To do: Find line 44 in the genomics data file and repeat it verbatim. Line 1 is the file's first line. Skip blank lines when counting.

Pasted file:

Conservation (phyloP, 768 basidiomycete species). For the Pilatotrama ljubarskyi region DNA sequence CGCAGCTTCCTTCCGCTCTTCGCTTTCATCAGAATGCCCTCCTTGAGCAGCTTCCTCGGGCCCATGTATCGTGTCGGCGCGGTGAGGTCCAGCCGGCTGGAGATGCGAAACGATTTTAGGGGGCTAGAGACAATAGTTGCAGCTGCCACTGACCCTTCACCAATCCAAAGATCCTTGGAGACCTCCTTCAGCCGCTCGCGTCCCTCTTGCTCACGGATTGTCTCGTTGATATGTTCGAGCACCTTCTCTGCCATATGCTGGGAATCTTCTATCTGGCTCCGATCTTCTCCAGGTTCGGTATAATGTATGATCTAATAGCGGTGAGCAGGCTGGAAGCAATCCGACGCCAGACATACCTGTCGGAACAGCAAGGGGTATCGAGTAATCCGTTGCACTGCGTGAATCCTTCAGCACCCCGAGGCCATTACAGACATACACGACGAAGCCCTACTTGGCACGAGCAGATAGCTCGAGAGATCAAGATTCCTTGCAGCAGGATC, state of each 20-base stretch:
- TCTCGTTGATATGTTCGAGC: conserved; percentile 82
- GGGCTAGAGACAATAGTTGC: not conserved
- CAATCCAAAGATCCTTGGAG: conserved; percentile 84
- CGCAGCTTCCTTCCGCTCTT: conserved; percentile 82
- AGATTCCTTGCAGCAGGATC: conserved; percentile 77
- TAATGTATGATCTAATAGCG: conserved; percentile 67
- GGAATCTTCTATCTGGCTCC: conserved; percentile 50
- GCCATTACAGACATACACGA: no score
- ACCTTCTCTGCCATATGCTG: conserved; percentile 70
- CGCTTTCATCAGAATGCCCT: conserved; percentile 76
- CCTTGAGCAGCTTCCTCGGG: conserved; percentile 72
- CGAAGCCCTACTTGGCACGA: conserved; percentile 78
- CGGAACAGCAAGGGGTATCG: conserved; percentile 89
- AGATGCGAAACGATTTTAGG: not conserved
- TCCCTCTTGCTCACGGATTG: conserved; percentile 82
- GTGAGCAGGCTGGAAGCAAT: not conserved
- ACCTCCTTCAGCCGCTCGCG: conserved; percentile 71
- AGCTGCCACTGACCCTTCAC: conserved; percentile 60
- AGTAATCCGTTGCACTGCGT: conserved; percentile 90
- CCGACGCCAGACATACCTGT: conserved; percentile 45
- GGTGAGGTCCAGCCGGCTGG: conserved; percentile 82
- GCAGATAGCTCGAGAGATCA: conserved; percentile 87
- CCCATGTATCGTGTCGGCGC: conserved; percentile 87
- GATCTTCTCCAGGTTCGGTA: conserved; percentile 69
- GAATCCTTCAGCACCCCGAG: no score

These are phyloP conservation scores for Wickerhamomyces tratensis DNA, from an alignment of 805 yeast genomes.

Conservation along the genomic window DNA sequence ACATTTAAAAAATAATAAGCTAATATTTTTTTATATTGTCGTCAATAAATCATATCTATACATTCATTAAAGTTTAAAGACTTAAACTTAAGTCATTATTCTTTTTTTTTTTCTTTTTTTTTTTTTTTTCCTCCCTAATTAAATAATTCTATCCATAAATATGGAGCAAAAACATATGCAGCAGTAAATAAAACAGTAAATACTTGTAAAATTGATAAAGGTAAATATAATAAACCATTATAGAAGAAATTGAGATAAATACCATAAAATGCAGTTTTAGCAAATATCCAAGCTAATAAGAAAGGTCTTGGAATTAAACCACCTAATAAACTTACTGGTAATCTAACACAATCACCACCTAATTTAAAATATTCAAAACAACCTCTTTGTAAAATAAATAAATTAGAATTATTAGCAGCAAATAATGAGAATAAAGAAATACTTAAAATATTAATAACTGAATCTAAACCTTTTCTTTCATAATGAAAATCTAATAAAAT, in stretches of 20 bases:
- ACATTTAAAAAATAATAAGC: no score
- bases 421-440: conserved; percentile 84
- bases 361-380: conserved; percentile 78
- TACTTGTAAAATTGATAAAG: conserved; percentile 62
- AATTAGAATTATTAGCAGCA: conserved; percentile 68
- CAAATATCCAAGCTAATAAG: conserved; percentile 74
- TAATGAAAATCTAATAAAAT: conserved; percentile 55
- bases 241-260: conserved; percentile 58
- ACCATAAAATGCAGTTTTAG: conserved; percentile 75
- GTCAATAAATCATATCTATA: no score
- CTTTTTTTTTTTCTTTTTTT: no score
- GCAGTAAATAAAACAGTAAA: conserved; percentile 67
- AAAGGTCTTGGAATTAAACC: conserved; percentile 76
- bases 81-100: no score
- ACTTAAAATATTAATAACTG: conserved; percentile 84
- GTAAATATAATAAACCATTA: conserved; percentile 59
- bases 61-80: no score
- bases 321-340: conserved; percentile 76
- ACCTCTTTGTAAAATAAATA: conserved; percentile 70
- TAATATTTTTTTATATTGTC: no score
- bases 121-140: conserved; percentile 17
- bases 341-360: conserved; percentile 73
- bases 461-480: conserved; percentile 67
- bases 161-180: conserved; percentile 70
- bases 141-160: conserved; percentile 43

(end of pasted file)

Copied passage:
- GTAAATATAATAAACCATTA: conserved; percentile 59